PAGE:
A novel technique to produce cheaper and more efficient chlorine
Chlorine is one of the most widely used industrial chemicals in the world today, with 75 million tons produced annually. A team of researchers, affiliated with UNIST has recently found a way to make the manufacture of chlorine more efficient and affordable. This is expected to be of great help to chlorine-related industries.
A joint research team, led by Professor Sang Hoon Joo and Professor Sang Kyu Kwak in the School of Energy and Chemical Engineering at UNIST has unveiled a novel catalyst (Pt1/CNT) for electrochemical chlorine generation.
The existing electrochemical catalysts for chlorine generation contain a large amount of precious metals, such as ruthenium (Ru) and iridium (Ir), thus are expensive and not very efficient in terms of production. Additionally, in the condition of low chlorine concentration and a pH-neutral environment, oxygen is generated in addition to chlorine, and this reduces the overall chlorine production efficiency. The research team developed a non-metal oxide based on a conclusion that such drawbacks are rooted in the intrinsic properties of metal oxide-based catalysts.
The newly developed catalyst (Pt1/CNT) is a monatomic dispersion catalyst in which platinum (Pt) atoms that are surrounded by four nitrogen (N) atoms, are dispersed on carbon nanotubes (CNT). Since the catalyst is completely exposed on the surface of the metal atoms (Pt), it has high efficiency and better performance than the existing commercial DSA catalysts under various electrolyte conditions, even with the small amount. In addition, it contained high chlorine ions, such as seawater, or vice versa. It can be applied to electrochemical water treatment equipment in the future.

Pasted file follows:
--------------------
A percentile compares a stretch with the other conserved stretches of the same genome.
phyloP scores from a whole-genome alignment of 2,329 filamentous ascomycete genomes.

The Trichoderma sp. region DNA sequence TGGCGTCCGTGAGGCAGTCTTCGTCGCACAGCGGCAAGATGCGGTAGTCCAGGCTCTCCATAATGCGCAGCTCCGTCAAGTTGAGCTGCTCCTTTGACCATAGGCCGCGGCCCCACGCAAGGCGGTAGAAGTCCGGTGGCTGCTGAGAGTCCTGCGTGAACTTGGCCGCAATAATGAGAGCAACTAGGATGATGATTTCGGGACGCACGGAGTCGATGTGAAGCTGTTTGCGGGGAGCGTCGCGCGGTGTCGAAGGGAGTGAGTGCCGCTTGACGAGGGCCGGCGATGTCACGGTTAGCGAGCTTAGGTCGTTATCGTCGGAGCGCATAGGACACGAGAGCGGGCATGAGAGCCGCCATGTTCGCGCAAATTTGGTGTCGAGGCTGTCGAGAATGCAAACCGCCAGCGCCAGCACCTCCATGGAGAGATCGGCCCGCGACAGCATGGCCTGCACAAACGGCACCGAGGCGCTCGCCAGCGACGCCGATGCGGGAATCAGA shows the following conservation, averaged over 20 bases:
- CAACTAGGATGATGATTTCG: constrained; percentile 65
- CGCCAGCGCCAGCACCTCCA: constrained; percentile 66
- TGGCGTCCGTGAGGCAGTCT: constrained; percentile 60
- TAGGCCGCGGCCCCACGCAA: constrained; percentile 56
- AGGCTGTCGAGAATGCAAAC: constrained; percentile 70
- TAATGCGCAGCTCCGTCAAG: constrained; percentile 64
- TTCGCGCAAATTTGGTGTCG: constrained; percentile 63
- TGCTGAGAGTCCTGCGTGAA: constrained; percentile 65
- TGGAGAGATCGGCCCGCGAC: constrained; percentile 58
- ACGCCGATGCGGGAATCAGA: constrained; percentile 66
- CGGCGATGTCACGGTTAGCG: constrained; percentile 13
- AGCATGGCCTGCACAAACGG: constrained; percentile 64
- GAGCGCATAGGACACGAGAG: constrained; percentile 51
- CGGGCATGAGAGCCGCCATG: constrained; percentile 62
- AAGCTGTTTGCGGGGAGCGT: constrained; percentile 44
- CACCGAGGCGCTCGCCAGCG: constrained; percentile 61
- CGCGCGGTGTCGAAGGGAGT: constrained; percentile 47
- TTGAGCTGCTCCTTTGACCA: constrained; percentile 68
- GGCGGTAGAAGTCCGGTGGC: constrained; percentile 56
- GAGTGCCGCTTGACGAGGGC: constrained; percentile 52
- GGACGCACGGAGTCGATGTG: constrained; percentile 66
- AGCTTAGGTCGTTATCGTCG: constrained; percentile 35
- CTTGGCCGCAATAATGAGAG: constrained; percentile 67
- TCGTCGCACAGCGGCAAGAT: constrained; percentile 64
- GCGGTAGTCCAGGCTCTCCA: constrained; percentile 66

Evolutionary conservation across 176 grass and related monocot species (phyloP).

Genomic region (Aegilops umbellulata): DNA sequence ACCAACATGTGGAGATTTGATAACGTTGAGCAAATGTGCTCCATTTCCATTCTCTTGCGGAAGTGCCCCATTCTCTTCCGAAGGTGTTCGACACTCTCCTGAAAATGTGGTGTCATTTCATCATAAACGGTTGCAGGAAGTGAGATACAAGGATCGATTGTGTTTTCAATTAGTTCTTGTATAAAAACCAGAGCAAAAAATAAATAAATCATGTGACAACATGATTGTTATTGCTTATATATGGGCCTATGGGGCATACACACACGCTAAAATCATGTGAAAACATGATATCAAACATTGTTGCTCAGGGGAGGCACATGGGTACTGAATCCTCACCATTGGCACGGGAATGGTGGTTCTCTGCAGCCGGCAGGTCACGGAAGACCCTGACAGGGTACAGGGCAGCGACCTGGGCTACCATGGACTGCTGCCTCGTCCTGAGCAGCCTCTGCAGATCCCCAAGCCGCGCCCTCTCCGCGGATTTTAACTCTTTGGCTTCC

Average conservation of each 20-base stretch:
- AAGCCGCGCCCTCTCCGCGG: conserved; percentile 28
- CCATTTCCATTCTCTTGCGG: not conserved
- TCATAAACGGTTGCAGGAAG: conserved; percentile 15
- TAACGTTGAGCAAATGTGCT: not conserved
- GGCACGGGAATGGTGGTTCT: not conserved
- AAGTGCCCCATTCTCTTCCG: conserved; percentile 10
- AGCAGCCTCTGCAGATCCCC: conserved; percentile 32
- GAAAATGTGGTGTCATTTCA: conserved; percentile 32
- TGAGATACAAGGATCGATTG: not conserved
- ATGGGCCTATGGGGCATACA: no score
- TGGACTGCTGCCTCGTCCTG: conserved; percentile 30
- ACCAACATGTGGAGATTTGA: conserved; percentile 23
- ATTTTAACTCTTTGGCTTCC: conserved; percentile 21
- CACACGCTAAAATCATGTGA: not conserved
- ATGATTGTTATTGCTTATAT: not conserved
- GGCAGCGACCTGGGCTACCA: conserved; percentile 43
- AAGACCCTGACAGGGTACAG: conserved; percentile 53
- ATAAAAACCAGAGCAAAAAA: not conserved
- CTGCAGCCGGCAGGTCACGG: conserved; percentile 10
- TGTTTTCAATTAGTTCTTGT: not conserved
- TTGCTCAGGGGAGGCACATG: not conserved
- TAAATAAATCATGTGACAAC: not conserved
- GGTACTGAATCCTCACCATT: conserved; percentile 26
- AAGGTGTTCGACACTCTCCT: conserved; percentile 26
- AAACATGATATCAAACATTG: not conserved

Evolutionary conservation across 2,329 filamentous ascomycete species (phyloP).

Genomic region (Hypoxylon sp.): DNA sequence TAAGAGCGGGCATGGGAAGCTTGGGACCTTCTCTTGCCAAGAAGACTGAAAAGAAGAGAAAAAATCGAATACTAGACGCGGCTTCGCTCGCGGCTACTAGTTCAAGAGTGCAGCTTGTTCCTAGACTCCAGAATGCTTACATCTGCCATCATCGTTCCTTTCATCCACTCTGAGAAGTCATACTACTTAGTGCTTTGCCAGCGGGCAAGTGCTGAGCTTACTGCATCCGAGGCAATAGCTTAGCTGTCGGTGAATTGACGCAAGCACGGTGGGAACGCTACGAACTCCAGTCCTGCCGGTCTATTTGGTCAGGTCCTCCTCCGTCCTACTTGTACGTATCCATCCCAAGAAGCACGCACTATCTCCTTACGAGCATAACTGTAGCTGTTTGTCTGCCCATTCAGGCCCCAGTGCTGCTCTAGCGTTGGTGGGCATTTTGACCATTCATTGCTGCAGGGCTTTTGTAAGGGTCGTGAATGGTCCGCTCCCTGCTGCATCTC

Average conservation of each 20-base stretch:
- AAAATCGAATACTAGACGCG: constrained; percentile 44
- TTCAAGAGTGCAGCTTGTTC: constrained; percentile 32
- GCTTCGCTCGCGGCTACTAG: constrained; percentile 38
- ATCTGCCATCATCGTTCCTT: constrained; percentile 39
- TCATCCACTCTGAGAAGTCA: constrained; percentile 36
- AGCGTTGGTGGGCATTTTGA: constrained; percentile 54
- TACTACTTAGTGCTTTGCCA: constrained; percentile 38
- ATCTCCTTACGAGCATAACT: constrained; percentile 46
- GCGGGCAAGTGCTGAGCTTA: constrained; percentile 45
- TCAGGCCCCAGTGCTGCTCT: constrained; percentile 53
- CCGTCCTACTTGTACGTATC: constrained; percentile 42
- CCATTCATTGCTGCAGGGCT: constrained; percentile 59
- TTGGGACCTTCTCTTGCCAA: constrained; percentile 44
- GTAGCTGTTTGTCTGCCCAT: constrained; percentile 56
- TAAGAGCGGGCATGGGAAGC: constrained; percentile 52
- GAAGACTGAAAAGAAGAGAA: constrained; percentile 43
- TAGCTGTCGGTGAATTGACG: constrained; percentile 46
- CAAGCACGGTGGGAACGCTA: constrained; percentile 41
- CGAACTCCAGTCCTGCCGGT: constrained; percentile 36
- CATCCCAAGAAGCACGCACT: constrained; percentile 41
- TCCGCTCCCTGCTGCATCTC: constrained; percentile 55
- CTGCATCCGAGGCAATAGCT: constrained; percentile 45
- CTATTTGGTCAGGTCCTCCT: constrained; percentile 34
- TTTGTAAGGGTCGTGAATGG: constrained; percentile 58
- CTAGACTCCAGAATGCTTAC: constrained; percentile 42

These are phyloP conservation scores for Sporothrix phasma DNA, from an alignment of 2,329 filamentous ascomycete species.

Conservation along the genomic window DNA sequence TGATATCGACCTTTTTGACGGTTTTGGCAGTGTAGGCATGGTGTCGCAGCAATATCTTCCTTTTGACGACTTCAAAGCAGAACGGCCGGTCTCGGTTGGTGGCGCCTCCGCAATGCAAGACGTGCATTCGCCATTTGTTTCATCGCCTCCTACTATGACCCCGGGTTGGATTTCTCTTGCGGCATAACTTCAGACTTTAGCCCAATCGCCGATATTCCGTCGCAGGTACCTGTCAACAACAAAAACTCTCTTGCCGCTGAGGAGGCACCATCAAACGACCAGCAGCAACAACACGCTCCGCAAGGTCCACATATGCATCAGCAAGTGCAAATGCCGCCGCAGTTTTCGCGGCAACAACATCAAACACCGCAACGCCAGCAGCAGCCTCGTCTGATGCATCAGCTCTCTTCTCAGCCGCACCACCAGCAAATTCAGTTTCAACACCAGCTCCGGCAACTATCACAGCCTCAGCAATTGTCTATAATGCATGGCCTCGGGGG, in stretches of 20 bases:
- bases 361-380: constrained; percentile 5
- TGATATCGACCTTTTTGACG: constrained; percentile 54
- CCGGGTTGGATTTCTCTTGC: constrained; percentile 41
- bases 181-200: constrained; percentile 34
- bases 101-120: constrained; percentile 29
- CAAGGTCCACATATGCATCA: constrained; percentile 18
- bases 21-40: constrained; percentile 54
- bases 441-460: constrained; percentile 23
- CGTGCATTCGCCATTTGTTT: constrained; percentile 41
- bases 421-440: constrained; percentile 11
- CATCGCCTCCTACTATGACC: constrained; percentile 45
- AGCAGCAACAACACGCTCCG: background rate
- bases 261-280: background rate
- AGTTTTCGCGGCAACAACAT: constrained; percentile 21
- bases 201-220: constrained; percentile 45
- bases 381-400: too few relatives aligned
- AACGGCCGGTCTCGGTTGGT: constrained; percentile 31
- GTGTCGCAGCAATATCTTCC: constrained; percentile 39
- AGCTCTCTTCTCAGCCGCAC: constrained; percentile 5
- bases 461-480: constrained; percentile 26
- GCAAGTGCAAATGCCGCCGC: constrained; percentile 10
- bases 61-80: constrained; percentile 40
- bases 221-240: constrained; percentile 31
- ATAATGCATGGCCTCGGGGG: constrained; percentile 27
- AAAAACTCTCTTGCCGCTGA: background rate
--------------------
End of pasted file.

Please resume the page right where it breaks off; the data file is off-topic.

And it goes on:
"It has been confirmed that only chlorine ions were selectively adsorbed on the active sites of Pt1/CNT, while other additional reactions were suppressed," says Taejung Lim in the Department of Chemical Engineering at UNIST, the first author of the study. "This will serve as a new catalyst, which overcomes the fundamental disadvantage of the existing metal oxide catalysts."
In the study, Professor Kwak and Dr. Gwan Yeong Jung applied their experimental data to the theoretical calculations to examine the structure of active sites and the principle of electrochemical reactions. They found that the improved structural integrity between the active sites and carbon nanotubes result in smoother electron transmission and a marked improvement in the catalytic performance.
"Through molecular modeling and density functional calculations, we have identified the central structure of active sites in Pt1/CNT," says Professor Kwak. "This calculation principle is expected to contribute to the interpretation of the reactivity and reaction principles of various monoatomic catalysts in the future."
"The monoatomic catalyst developed this time is a new catalyst design concept that changes the paradigm of the noble metal oxide catalyst commercialized 50 years ago," says Professor Joo. "In particular, the new catalyst is not affected by the composition of the electrolyte, thus is expected to be used in a variety of applications, such as medium and small-scale water treatment, as well as ballast water treatment."